return crhelper.cfn_handler(event, context, create, update, delete, logger,
                                init_failed)

AS you can see from the source code, this custom resource fetches the VpcEndpointNetworkInterfaceIds and returns the IP addresses for every ENI. These IPs can then be used in the ALBs target groups:

"ApplicationLoadBalancerTargetGroup80": {
  "Properties": {
    "Matcher": {
      "HttpCode": "200,403"
    },
    "Port": 80,
    "Protocol": "HTTP",
    "TargetType": "ip",
    "Targets": [
      {
        "Id": {
          "Fn::Select": [
            0,
            {
              "Fn::GetAtt": [
                "VpcEndpointCustomResource",
                "IpAddresses"
              ]
            }
          ]
        },
        "Port": 80
      },
      {
        "Id": {
          "Fn::Select": [
            1,
            {
              "Fn::GetAtt": [
                "VpcEndpointCustomResource",
                "IpAddresses"
              ]
            }
          ]
        },
        "Port": 80
      },
      {
        "Id": {
          "Fn::Select": [
            2,
            {
              "Fn::GetAtt": [
                "VpcEndpointCustomResource",
                "IpAddresses"
              ]
            }
          ]
        },
        "Port": 80
      }
    ],
    "VpcId": {
      "Ref": "SkeletonVpcId"
    }
  },
  "Type": "AWS::ElasticLoadBalancingV2::TargetGroup"
},

With this solution, our ALB is completely managed through CloudFormation, allowing us to specify its SSL certificates, security groups and more. Additionally, this allows us to integrate a WAF into the ALB, which was the goal we were trying to achieve.

Ninth challenge: deploying the tagged subnets for load balancers

As described above, the subnets for the load balancers need to be tagged for EKS to understand which type of load balancer to deploy where. In this chapter we will go through the steps required to do that.

Deploying the EKS Cluster Masters

To deploy the Masters for your EKS Cluster you define a Security Group, IAM Role and some Subnets. Then you define the EKS Cluster like below. We snipped a lot of supporting resources from the JSON below for readability, but the essential resource (the “AWS::EKS::Cluster”) is complete.

"Outputs": {
    "EksClusterControlPlaneSecurityGroupId": {
      "Value": {
        "Ref": "EksClusterControlPlaneSecurityGroup"
      }
    },
    "EksClusterResourceName": {
      "Value": {
        "Ref": "EksCluster"
      }
    }
},
"Resources": {
  "EksCluster": {
    "Properties": {
      "ResourcesVpcConfig": {
        "SecurityGroupIds": [
          {
            "Ref": "EksClusterControlPlaneSecurityGroup"
          }
        ],
        "SubnetIds": [
          {
            "Ref": "EksClusterSubnetGroupSubnet"
          },
          {
            "Ref": "EksClusterSubnetGroupSubnet2"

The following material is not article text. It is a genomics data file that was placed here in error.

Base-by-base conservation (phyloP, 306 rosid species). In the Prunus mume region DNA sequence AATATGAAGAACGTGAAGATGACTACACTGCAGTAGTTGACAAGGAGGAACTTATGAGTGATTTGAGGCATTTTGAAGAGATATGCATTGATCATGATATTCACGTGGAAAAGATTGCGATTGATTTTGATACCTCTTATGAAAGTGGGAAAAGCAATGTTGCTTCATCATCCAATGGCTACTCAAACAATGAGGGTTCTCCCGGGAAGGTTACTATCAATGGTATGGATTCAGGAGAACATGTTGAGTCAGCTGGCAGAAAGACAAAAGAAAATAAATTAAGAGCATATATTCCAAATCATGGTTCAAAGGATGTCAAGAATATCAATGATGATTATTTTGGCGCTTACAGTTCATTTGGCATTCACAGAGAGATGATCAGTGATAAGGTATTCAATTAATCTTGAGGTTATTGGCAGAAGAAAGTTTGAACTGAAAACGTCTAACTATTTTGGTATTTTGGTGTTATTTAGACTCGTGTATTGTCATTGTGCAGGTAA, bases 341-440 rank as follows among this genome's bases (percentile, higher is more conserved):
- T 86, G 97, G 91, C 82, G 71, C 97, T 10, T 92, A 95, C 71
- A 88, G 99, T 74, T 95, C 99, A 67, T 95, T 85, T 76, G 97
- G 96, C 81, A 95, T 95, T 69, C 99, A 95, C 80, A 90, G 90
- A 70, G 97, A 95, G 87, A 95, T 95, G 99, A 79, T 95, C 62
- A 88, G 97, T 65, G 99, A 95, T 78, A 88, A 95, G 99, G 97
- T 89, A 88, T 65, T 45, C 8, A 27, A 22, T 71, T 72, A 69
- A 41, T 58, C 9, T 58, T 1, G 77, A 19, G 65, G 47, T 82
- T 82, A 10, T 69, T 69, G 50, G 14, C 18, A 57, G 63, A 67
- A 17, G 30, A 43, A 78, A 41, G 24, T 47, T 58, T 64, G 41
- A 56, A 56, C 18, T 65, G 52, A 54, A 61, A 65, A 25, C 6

},
          {
            "Ref": "EksClusterSubnetGroupSubnet3"
          }
        ]
      },
      "RoleArn": {
        "Fn::GetAtt": [
          "EksClusterRole",
          "Arn"
        ]
      },
      "Version": "1.10"
    },
    "Type": "AWS::EKS::Cluster"
  }
}

Because we use nested stacks, we need to define some outputs. These outputs will be used as parameters in other stacks.

Deploying the subnets for the load balancers

The CFN template below shows an example of a tagged subnet. The EksClusterResourceName parameter references the EKS Cluster above.

"Parameters": {
  "EksClusterResourceName": {
    "Type": "String"
  }
},
"Resources": {
  "InternalEksElbSubnet": {
    "Properties": {
      "AvailabilityZone": {
        "Fn::Select": [
          0,
          {
            "Fn::GetAZs": ""
          }
        ]
      },
      "CidrBlock": "10.128.129.128/27",
      "Tags": [
        {
          "Key": "Name",
          "Value": "InternalEksElbSubnet"
        },
        {
          "Key": "kubernetes.io/role/internal-elb",
          "Value": 1
        },
        {
          "Key": {
            "Fn::Join": [
              "",
              [
                "kubernetes.io/cluster/",
                {
                  "Ref": "EksClusterResourceName"
                }
              ]
            ]
          },
          "Value": "shared"
        }
      ],
      "VpcId": {
        "Ref": "SkeletonVpcId"
      }
    },
    "Type": "AWS::EC2::Subnet"
  }
}

The example above deploys a subnet for an internal load balancer. For internet-facing load balancers you just need to change the tags.

Conclusion

EKS is very powerful and super nice to use, but if you want to use it in conjunction with other AWS services there are quite some hoops to jump through. Luckily, nothing is impossible, although you have to get creative sometimes. We hope this blog post will help you achieve hosting your Kubernetes workloads on AWS.

If you have any questions or remarks regarding this article you can reach out to the author on Twitter: @donkersgood.